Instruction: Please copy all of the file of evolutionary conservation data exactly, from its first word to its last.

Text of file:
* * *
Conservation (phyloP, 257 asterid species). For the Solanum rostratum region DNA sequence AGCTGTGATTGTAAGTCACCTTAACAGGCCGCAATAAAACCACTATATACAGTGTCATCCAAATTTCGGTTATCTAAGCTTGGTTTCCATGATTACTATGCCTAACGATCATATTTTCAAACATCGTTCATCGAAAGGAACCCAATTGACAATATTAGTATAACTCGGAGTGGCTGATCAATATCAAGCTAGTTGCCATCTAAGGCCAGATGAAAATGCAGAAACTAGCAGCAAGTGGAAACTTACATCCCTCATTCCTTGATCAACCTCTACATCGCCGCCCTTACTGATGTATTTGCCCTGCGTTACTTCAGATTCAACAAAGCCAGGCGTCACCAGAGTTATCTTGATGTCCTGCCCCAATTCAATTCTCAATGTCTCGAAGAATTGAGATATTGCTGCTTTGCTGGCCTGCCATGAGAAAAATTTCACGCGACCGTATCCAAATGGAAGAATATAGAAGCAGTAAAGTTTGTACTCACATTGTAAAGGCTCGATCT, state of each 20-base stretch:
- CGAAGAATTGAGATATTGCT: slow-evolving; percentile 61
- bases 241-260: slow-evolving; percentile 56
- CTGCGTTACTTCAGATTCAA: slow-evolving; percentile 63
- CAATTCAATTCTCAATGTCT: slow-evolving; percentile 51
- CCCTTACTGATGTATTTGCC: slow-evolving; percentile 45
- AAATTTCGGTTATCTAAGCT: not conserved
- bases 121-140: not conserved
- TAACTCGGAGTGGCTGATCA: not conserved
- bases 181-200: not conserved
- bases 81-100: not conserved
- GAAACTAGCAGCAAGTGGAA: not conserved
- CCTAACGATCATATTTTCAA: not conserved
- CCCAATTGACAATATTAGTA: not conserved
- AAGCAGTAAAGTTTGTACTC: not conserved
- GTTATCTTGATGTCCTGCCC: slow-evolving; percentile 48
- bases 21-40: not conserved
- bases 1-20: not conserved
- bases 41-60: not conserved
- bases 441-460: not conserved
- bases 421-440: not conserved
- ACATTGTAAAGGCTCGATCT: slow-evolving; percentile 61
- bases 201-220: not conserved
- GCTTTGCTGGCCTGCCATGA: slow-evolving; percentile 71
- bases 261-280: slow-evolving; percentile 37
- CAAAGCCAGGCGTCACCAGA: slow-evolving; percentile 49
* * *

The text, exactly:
Conservation (phyloP, 257 asterid species). For the Solanum rostratum region DNA sequence AGCTGTGATTGTAAGTCACCTTAACAGGCCGCAATAAAACCACTATATACAGTGTCATCCAAATTTCGGTTATCTAAGCTTGGTTTCCATGATTACTATGCCTAACGATCATATTTTCAAACATCGTTCATCGAAAGGAACCCAATTGACAATATTAGTATAACTCGGAGTGGCTGATCAATATCAAGCTAGTTGCCATCTAAGGCCAGATGAAAATGCAGAAACTAGCAGCAAGTGGAAACTTACATCCCTCATTCCTTGATCAACCTCTACATCGCCGCCCTTACTGATGTATTTGCCCTGCGTTACTTCAGATTCAACAAAGCCAGGCGTCACCAGAGTTATCTTGATGTCCTGCCCCAATTCAATTCTCAATGTCTCGAAGAATTGAGATATTGCTGCTTTGCTGGCCTGCCATGAGAAAAATTTCACGCGACCGTATCCAAATGGAAGAATATAGAAGCAGTAAAGTTTGTACTCACATTGTAAAGGCTCGATCT, state of each 20-base stretch:
- CGAAGAATTGAGATATTGCT: slow-evolving; percentile 61
- bases 241-260: slow-evolving; percentile 56
- CTGCGTTACTTCAGATTCAA: slow-evolving; percentile 63
- CAATTCAATTCTCAATGTCT: slow-evolving; percentile 51
- CCCTTACTGATGTATTTGCC: slow-evolving; percentile 45
- AAATTTCGGTTATCTAAGCT: not conserved
- bases 121-140: not conserved
- TAACTCGGAGTGGCTGATCA: not conserved
- bases 181-200: not conserved
- bases 81-100: not conserved
- GAAACTAGCAGCAAGTGGAA: not conserved
- CCTAACGATCATATTTTCAA: not conserved
- CCCAATTGACAATATTAGTA: not conserved
- AAGCAGTAAAGTTTGTACTC: not conserved
- GTTATCTTGATGTCCTGCCC: slow-evolving; percentile 48
- bases 21-40: not conserved
- bases 1-20: not conserved
- bases 41-60: not conserved
- bases 441-460: not conserved
- bases 421-440: not conserved
- ACATTGTAAAGGCTCGATCT: slow-evolving; percentile 61
- bases 201-220: not conserved
- GCTTTGCTGGCCTGCCATGA: slow-evolving; percentile 71
- bases 261-280: slow-evolving; percentile 37
- CAAAGCCAGGCGTCACCAGA: slow-evolving; percentile 49